Meltdown – The Computer Lab Prank

I remember that little prank from the days I was a student. You work on an X terminal, and out of the blue, all the display contents gradually disappear’ Pixel after pixel turns black. But don’t worry – you’ll regain control over your display shortly. shortly.
Everyone can access other X terminal display, and mess with it.

How Does It Work?

This program is a simple one using the GDK library, Gnome’s window management package. Including ‘gdk.h’ will also include:

The Program’s Flow

The main function of the program performs the following steps:
1. Initialize GDK.
2. Create a window whose dimensions are the same as those of the root window.
3. Make the window’s background transparent.
4. Make the window a full-screen window.
5. Add an event handler. to handle Expose events.
The event handler will perform the following steps:
1. Create a list of columns and lengths (number of blackened pixels).
2. Create the Graphics Context for the window.
3. Blacken pixels until all pixels are black.
4. Quit the main loop.

Includes And Structures:

#include <stdio.h>
#include <stdlib.h>  
#include <gdk/gdk.h>

GMainLoop *mainloop;
GList *list;

typedef struct col_and_length_t{
  short col;  // Column number
  short len;  // Number of blackened pixels.
} col_and_length;`

The main function:

int main(int argc, char *argv[]){
  gdk_init(NULL, NULL);
  GdkDisplay *disp=gdk_display_get_default();
  GdkScreen *scr = gdk_display_get_default_screen (disp);
  GdkWindow *root = gdk_screen_get_root_window(scr);
  int rootWidth = gdk_window_get_width(root);
  int rootHeight = gdk_window_get_height(root);
  GdkWindowAttr attr;
  attr.width=rootWidth;
  attr.height=rootHeight;
  attr.x=0;
  attr.y=0;
  attr.window_type = GDK_WINDOW_TOPLEVEL;
  attr.wclass=GDK_INPUT_OUTPUT;

  GdkWindow *newWin=gdk_window_new(root,&attr, GDK_WA_X | GDK_WA_Y);
  gdk_event_handler_set (eventFunc, newWin, NULL);
  GdkRGBA color;
  color.alpha=0;

  gdk_window_set_background_rgba(newWin, &color);
  gdk_window_fullscreen(newWin);
  gdk_event_handler_set (eventFunc, newWin, NULL);
  gdk_window_show(newWin);
  mainloop = g_main_new (TRUE);
  g_main_loop_run (mainloop);
  gdk_display_close(disp);

return 0;
}

The event handler

void start_meltdown(GdkWindow *newWin, int height){
  cairo_t *gc=gdk_cairo_create(newWin);
  cairo_set_line_width(gc,2);
  cairo_set_source_rgb (gc, 0, 0, 0);
  int cell_no,size;
  GList *link;
  col_and_length *link_data;
  size=g_list_length(list);

  while(size>0){
    cell_no=random() % size;
    link = g_list_nth(list,cell_no);
    link_data = (col_and_length *)link->data;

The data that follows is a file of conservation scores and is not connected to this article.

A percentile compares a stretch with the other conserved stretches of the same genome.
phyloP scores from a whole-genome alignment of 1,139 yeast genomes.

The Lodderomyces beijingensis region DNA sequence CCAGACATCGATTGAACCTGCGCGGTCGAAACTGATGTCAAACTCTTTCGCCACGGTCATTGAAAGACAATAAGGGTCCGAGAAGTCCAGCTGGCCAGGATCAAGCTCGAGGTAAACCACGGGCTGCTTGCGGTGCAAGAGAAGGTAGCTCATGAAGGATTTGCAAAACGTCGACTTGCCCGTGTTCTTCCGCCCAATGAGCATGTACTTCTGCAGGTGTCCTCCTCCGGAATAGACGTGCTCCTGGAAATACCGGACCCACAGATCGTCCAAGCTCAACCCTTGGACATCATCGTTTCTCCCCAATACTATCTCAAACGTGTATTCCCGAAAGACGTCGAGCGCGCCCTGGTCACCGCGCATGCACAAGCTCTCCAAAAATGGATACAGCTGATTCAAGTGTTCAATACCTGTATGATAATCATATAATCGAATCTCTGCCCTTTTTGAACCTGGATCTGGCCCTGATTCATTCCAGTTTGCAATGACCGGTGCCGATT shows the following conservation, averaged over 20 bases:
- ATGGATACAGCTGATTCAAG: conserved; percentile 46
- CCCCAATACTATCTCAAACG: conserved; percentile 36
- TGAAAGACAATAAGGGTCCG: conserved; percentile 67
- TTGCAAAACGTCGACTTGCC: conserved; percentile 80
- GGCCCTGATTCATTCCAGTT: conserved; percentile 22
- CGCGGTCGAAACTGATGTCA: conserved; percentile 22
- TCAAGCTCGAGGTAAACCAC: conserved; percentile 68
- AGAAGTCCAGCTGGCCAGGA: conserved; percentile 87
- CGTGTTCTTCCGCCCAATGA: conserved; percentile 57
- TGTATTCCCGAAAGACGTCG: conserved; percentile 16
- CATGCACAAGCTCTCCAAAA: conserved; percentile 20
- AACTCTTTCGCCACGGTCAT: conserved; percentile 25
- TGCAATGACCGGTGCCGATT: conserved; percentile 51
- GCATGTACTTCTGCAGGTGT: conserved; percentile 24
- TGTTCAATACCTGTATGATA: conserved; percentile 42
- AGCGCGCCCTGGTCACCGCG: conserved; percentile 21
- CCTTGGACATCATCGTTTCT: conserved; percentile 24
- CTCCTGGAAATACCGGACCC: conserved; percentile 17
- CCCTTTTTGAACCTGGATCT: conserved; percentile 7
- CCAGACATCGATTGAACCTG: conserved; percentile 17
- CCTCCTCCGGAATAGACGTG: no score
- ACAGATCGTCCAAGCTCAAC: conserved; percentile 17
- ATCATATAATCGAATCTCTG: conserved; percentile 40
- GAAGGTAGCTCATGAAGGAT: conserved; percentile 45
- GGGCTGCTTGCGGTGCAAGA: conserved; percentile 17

cairo_move_to(gc, link_data->col, link_data->len);
    cairo_rel_line_to(gc, 0, 1);
    cairo_stroke(gc);
    link_data->len++;
    if (link_data->len >= height){
      list=g_list_remove_link(list, link);
      --size;
    }
  }
  g_main_loop_quit(mainloop);
}

void eventFunc(GdkEvent *evt, gpointer data){
  GdkWindow *newWin = (GdkWindow *)data;
  if (gdk_event_get_event_type(evt) == GDK_EXPOSE && gdk_event_get_window (evt) == newWin){
    int width=gdk_window_get_width(newWin);
    int height=gdk_window_get_height(newWin);
    int i;
    for (i=0; i<width;i++){
      col_and_length *cell=(col_and_length *)calloc(sizeof(col_and_length), 1);
      cell->col=i;
      cell->len=0;
      list = g_list_append(list, cell);
    }
    start_meltdown(newWin,height);
  }

}

Compiling

In linux, compiling a program is easy thanks to the pkg-config command.
Run the following from the command line:

gcc meltdown.c `pkg-config --cflags --libs gdk-3.0` -o meltdown

Now, to run the program type:

./meltdown

Written with StackEdit.

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Ruby TK – Events, Timers

Widget Events

Existing widgets will change as a result of an event, such as mouse-clicks, cursor movements and user input. When an event is fired, a callback function is invoked.

To bind an event to a widget, you would use the bind function of the widget using the function:


bind <event>, proc {command}

For example:

bind "1", proc {puts "Hello, world"}

Time Events

There is another sort of event to be used when a duration of time passes. To bind such an event, you should use a Timer object defined in ‘tk/timer’.

The syntax for creation of a timer event is:

my_timer = Timer.new(duration, nTimes, proc {command})

To start the timer, use the method ‘start’ as follows:
my_timer.start
Timer object start as the method ‘start’ is invoked. Commands following the timer start are performed simultaneously with the command passed to the object. If you don’t want other actions taking place while the timer perform its task, you can use the method:

my_timer.wait

You can see an example of using two timers in the following code from the function ‘show_solution”  in my Klotski puzzle solver

  my_timer=TkTimer.new(1, 1500, proc {move_piece 'move'=>[3,1,1,0]})
  my_timer.start
  my_timer.wait
  my_timer=TkTimer.new(1, 1000, proc {move_piece 'move'=>[3,1,0,1]})
  my_timer.start
  my_timer.wait

The code above getw the big square out of the frame. The square moves down 3 postions, and the 2 positions to the right.

The full can be downloaded from here.